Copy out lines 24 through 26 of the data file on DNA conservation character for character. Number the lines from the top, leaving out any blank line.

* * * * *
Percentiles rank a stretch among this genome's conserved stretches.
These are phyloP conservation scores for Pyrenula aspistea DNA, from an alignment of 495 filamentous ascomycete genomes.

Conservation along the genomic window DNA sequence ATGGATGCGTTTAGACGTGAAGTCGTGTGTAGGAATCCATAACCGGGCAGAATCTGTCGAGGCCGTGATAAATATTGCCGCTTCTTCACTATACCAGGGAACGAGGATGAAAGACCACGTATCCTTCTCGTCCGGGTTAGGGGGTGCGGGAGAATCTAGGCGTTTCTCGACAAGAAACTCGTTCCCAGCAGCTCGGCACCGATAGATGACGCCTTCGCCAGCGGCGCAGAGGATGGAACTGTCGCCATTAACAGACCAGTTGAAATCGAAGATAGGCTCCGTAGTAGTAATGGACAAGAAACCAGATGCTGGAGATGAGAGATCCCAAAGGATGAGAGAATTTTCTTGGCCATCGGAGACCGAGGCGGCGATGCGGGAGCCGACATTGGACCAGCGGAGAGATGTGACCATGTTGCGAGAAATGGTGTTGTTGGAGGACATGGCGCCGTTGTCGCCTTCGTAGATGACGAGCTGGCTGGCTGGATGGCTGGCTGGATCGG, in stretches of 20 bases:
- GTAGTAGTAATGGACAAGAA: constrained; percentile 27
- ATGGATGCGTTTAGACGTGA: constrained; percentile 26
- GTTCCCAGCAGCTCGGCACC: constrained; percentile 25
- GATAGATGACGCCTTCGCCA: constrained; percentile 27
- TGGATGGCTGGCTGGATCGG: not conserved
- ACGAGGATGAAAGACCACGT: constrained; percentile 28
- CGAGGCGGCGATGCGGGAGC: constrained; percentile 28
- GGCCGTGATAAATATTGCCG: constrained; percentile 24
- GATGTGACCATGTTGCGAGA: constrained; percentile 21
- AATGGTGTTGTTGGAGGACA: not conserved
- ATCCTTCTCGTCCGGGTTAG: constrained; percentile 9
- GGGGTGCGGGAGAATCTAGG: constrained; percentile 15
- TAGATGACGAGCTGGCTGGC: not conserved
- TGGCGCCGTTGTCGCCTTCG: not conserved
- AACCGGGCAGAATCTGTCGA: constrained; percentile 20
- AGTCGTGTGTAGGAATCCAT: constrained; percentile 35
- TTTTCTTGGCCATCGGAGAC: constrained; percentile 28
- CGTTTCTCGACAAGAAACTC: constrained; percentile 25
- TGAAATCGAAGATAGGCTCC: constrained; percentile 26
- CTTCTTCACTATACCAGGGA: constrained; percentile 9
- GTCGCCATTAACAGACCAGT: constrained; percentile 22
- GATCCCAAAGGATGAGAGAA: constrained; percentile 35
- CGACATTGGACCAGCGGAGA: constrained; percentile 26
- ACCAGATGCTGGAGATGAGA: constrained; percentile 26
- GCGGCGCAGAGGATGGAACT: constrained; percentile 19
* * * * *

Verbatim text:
- GTCGCCATTAACAGACCAGT: constrained; percentile 22
- GATCCCAAAGGATGAGAGAA: constrained; percentile 35
- CGACATTGGACCAGCGGAGA: constrained; percentile 26